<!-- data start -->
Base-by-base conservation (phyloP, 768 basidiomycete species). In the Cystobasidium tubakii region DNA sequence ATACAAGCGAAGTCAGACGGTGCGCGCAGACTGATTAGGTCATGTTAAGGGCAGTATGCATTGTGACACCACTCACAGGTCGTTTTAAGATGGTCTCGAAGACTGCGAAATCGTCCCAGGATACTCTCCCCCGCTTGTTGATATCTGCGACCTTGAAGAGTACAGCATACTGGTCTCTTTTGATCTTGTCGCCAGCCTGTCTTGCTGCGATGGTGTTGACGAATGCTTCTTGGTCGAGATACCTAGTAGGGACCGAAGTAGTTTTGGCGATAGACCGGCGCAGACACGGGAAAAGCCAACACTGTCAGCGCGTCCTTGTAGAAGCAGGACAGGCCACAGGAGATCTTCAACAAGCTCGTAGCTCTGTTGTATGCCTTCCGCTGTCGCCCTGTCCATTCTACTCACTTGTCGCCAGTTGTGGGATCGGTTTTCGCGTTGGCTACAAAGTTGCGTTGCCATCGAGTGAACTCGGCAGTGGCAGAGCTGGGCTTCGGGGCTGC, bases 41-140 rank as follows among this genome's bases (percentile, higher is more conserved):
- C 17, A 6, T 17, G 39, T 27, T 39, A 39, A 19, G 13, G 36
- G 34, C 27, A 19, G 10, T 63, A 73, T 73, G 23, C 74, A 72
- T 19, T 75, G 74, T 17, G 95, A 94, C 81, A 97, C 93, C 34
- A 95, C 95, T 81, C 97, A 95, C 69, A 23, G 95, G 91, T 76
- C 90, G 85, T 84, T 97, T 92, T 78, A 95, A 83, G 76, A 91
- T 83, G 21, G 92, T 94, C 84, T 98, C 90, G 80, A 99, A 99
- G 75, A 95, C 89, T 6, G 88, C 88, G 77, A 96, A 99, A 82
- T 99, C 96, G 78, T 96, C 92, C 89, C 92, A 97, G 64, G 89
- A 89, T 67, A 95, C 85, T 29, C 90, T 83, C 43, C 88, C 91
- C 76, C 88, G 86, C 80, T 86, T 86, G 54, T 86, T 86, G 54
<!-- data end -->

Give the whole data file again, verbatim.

Base-by-base conservation (phyloP, 768 basidiomycete species). In the Cystobasidium tubakii region DNA sequence ATACAAGCGAAGTCAGACGGTGCGCGCAGACTGATTAGGTCATGTTAAGGGCAGTATGCATTGTGACACCACTCACAGGTCGTTTTAAGATGGTCTCGAAGACTGCGAAATCGTCCCAGGATACTCTCCCCCGCTTGTTGATATCTGCGACCTTGAAGAGTACAGCATACTGGTCTCTTTTGATCTTGTCGCCAGCCTGTCTTGCTGCGATGGTGTTGACGAATGCTTCTTGGTCGAGATACCTAGTAGGGACCGAAGTAGTTTTGGCGATAGACCGGCGCAGACACGGGAAAAGCCAACACTGTCAGCGCGTCCTTGTAGAAGCAGGACAGGCCACAGGAGATCTTCAACAAGCTCGTAGCTCTGTTGTATGCCTTCCGCTGTCGCCCTGTCCATTCTACTCACTTGTCGCCAGTTGTGGGATCGGTTTTCGCGTTGGCTACAAAGTTGCGTTGCCATCGAGTGAACTCGGCAGTGGCAGAGCTGGGCTTCGGGGCTGC, bases 41-140 rank as follows among this genome's bases (percentile, higher is more conserved):
- C 17, A 6, T 17, G 39, T 27, T 39, A 39, A 19, G 13, G 36
- G 34, C 27, A 19, G 10, T 63, A 73, T 73, G 23, C 74, A 72
- T 19, T 75, G 74, T 17, G 95, A 94, C 81, A 97, C 93, C 34
- A 95, C 95, T 81, C 97, A 95, C 69, A 23, G 95, G 91, T 76
- C 90, G 85, T 84, T 97, T 92, T 78, A 95, A 83, G 76, A 91
- T 83, G 21, G 92, T 94, C 84, T 98, C 90, G 80, A 99, A 99
- G 75, A 95, C 89, T 6, G 88, C 88, G 77, A 96, A 99, A 82
- T 99, C 96, G 78, T 96, C 92, C 89, C 92, A 97, G 64, G 89
- A 89, T 67, A 95, C 85, T 29, C 90, T 83, C 43, C 88, C 91
- C 76, C 88, G 86, C 80, T 86, T 86, G 54, T 86, T 86, G 54